I’ve been learning a little bit about security and penetration testing in my spare time. I have some friends who are professionals in the industry and I have an interest in it myself so when they mention a tool I like to take a look at what it does and learn a little bit about it.
Fierce is a domain scanning tool, what that means is it scans an organization’s domains for listed hosts. For example, a target company may have several non-contigious IP ranges or have branch sites or locations that aren’t using the same public IP’s as say their website or main office. By scanning their DNS records you might discover some hosts on IP’s that weren’t in the same scope as say their website or primary data center, and thus may be hosts that aren’t as vigilantly maintained. An organization’s IT department might have hosts or backdoors to access a branch location they setup for themselves that they setup a domain name for (ex:branch32-jumphost.company.com) that isn’t apparent by scanning a single IP address range.
By scanning the company’s DNS records, you can easily discover the lesser known vectors of attack in theory. Also, it’s not as likely to trigger an intrusion detection system like one would if you port scanned an entire company’s IP range looking for available hosts.
Fierce is a really simple tool to use, anyone who has used a tool like nmap will find it straight forward. Installation is simply done by checking out their subversion repository.
:::svn svn co https://svn.assembla.com/svn/fierce/fierce2/trunk/ fierce2/
It’s written in Perl, so you should already have that installed on whatever you’ll be running it on. From there it’s as simple as going into the newly created fierce2 directory and running a scan against your target.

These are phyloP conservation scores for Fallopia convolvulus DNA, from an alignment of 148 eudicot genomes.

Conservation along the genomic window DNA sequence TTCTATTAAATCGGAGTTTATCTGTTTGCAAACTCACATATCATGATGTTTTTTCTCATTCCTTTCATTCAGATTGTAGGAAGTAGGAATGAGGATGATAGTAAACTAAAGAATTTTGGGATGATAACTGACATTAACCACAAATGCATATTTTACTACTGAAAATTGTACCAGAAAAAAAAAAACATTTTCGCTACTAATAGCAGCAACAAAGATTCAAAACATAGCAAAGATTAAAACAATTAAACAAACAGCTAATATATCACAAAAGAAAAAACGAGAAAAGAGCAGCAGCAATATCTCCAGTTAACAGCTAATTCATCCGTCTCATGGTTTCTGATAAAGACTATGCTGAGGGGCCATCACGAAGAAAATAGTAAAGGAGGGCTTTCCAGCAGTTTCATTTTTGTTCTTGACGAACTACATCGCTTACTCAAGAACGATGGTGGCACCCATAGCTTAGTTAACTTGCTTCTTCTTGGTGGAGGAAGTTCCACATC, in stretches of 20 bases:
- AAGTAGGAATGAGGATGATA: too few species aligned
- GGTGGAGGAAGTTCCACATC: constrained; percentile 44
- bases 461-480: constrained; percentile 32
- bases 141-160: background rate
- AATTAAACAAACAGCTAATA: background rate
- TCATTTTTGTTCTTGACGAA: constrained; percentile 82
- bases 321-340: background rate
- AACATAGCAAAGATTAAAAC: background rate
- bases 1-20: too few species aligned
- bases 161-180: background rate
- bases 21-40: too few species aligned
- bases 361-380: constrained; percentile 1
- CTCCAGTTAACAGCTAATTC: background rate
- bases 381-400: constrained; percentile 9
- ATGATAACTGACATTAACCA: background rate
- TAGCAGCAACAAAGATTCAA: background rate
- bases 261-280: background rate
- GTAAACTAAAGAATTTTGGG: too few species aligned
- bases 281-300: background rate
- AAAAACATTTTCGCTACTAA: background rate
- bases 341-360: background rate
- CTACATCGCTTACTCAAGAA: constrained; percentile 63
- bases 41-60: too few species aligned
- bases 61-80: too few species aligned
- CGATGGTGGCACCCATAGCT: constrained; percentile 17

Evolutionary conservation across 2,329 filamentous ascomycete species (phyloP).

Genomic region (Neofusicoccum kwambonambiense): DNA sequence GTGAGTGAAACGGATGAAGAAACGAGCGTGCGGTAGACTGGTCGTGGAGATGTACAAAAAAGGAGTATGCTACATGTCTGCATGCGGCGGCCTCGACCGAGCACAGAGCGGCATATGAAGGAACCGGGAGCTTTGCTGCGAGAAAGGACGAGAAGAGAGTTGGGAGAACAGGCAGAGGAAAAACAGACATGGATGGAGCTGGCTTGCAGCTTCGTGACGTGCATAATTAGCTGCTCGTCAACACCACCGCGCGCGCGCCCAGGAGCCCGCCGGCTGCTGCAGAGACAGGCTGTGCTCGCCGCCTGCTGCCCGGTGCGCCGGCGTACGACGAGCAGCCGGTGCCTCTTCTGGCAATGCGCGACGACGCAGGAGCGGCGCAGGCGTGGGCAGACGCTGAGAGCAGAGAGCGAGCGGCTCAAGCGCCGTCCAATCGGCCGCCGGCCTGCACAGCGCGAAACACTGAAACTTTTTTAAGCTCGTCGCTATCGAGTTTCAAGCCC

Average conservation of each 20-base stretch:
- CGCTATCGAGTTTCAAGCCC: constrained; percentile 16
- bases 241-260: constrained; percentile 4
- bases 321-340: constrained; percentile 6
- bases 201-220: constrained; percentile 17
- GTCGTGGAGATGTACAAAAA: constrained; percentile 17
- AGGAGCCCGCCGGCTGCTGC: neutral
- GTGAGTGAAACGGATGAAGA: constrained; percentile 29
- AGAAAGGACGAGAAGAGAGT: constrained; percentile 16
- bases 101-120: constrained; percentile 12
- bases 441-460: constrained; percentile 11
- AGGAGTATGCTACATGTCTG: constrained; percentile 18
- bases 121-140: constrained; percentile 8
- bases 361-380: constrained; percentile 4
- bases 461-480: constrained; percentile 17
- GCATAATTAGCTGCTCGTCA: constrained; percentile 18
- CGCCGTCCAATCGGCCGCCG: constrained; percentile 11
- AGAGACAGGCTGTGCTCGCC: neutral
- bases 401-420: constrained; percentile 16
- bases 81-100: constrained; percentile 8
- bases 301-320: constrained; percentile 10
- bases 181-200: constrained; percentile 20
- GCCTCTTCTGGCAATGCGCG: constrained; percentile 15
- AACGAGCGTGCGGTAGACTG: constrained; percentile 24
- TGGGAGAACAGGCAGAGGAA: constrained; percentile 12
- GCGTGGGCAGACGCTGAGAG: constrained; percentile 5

:::example fierce -dns company.com
There are more examples on the wiki
Now, that I’ve said all that, while querying someone’s DNS records is in and of itself harmless, exercise some common sense. Don’t be scanning networks or domains you don’t yourself own or have permission to be messing with. At the very least, don’t do it exposed from your home IP as you can get yourself in trouble, reported to your ISP, or even in trouble with local law enforcement even if you’re just being curious and not going any further then seeing what’s out there, it still might be enough to get you in hot water depending on your local laws and ISP’s policies.
However, you might want to know just how much your own domain records give away, and if you administrate your own DNS, you might want to adjust some settings on your DNS servers to prevent too much from being exposed to would-be attackers. After all, why give away more information to the outside world then you absolutely have to. For those cases, this tool is worth having available even if you’re not a dediated security professional yourself.